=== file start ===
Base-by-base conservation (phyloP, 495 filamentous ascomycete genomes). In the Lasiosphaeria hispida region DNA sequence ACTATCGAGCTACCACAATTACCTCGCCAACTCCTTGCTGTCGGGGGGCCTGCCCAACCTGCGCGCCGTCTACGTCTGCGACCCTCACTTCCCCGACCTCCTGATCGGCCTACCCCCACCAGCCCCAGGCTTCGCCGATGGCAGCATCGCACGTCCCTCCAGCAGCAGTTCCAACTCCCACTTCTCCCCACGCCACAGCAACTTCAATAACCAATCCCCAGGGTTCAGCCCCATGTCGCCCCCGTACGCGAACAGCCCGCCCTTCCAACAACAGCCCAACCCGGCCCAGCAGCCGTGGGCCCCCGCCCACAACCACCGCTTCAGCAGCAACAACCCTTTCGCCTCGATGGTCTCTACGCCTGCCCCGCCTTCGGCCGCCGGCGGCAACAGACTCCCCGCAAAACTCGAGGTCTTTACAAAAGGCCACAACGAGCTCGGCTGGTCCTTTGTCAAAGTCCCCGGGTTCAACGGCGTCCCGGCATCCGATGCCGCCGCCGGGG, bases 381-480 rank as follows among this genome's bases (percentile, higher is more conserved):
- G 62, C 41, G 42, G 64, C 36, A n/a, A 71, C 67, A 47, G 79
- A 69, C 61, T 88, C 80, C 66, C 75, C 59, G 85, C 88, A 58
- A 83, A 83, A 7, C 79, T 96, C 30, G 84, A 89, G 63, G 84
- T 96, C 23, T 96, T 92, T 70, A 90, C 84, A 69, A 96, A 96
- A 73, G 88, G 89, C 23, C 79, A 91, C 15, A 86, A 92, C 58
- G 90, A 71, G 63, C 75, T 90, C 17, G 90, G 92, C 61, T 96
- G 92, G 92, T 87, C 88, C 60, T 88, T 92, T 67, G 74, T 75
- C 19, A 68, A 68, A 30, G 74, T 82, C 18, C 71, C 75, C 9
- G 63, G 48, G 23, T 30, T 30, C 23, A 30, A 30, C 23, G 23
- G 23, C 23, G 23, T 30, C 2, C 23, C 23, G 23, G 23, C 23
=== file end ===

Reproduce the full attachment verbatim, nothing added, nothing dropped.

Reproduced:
Base-by-base conservation (phyloP, 495 filamentous ascomycete genomes). In the Lasiosphaeria hispida region DNA sequence ACTATCGAGCTACCACAATTACCTCGCCAACTCCTTGCTGTCGGGGGGCCTGCCCAACCTGCGCGCCGTCTACGTCTGCGACCCTCACTTCCCCGACCTCCTGATCGGCCTACCCCCACCAGCCCCAGGCTTCGCCGATGGCAGCATCGCACGTCCCTCCAGCAGCAGTTCCAACTCCCACTTCTCCCCACGCCACAGCAACTTCAATAACCAATCCCCAGGGTTCAGCCCCATGTCGCCCCCGTACGCGAACAGCCCGCCCTTCCAACAACAGCCCAACCCGGCCCAGCAGCCGTGGGCCCCCGCCCACAACCACCGCTTCAGCAGCAACAACCCTTTCGCCTCGATGGTCTCTACGCCTGCCCCGCCTTCGGCCGCCGGCGGCAACAGACTCCCCGCAAAACTCGAGGTCTTTACAAAAGGCCACAACGAGCTCGGCTGGTCCTTTGTCAAAGTCCCCGGGTTCAACGGCGTCCCGGCATCCGATGCCGCCGCCGGGG, bases 381-480 rank as follows among this genome's bases (percentile, higher is more conserved):
- G 62, C 41, G 42, G 64, C 36, A n/a, A 71, C 67, A 47, G 79
- A 69, C 61, T 88, C 80, C 66, C 75, C 59, G 85, C 88, A 58
- A 83, A 83, A 7, C 79, T 96, C 30, G 84, A 89, G 63, G 84
- T 96, C 23, T 96, T 92, T 70, A 90, C 84, A 69, A 96, A 96
- A 73, G 88, G 89, C 23, C 79, A 91, C 15, A 86, A 92, C 58
- G 90, A 71, G 63, C 75, T 90, C 17, G 90, G 92, C 61, T 96
- G 92, G 92, T 87, C 88, C 60, T 88, T 92, T 67, G 74, T 75
- C 19, A 68, A 68, A 30, G 74, T 82, C 18, C 71, C 75, C 9
- G 63, G 48, G 23, T 30, T 30, C 23, A 30, A 30, C 23, G 23
- G 23, C 23, G 23, T 30, C 2, C 23, C 23, G 23, G 23, C 23